This pair of Argand lamps are a fine example of 19th century New York decorative arts. Invented and patented in 1780 by Swiss chemist Aimé Argand, the output of an Argand lamp was significantly brighter than that of earlier lamps. The lamp was introduced to Thomas Jefferson in Paris in 1784, and according to him it gave off, “a light equal to six or eight candles.” The lamp used whale oil, seal oil, olive oil or other vegetable oil as fuel, which was supplied by a gravity feed from a reservoir mounted above the burner.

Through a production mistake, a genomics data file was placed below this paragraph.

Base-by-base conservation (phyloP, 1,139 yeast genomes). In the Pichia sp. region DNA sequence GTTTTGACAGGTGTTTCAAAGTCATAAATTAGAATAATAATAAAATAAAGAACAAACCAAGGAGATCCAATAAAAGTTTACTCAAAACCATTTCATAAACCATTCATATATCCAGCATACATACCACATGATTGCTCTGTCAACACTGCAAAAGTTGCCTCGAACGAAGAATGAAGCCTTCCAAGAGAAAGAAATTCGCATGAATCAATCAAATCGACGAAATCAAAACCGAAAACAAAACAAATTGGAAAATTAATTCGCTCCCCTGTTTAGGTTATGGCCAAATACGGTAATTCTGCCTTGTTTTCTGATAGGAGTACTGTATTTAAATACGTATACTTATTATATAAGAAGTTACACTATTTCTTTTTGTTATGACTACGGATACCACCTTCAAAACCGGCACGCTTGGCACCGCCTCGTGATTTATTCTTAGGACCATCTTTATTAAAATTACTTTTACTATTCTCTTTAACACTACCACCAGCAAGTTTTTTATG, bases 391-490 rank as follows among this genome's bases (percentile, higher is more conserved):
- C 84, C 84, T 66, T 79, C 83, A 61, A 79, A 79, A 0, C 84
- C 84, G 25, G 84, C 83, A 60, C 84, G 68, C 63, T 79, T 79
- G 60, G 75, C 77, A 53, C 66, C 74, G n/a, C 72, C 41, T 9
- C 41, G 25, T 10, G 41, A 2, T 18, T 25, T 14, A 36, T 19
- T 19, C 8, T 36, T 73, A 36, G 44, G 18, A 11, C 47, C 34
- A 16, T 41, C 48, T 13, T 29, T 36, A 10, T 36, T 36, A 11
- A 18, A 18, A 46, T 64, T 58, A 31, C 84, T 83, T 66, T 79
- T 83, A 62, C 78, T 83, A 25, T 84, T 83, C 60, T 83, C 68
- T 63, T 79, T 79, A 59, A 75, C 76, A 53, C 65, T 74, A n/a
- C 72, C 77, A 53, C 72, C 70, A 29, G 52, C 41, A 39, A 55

The lion’s paw feet, and dolphin designs were common motifs used by makers in New York City during the period. Inscribed on them is “B. Gardiner, N. York.” Baldwin Gardiner operated an import warehouse and silver manufactory in New York from 1828-1836.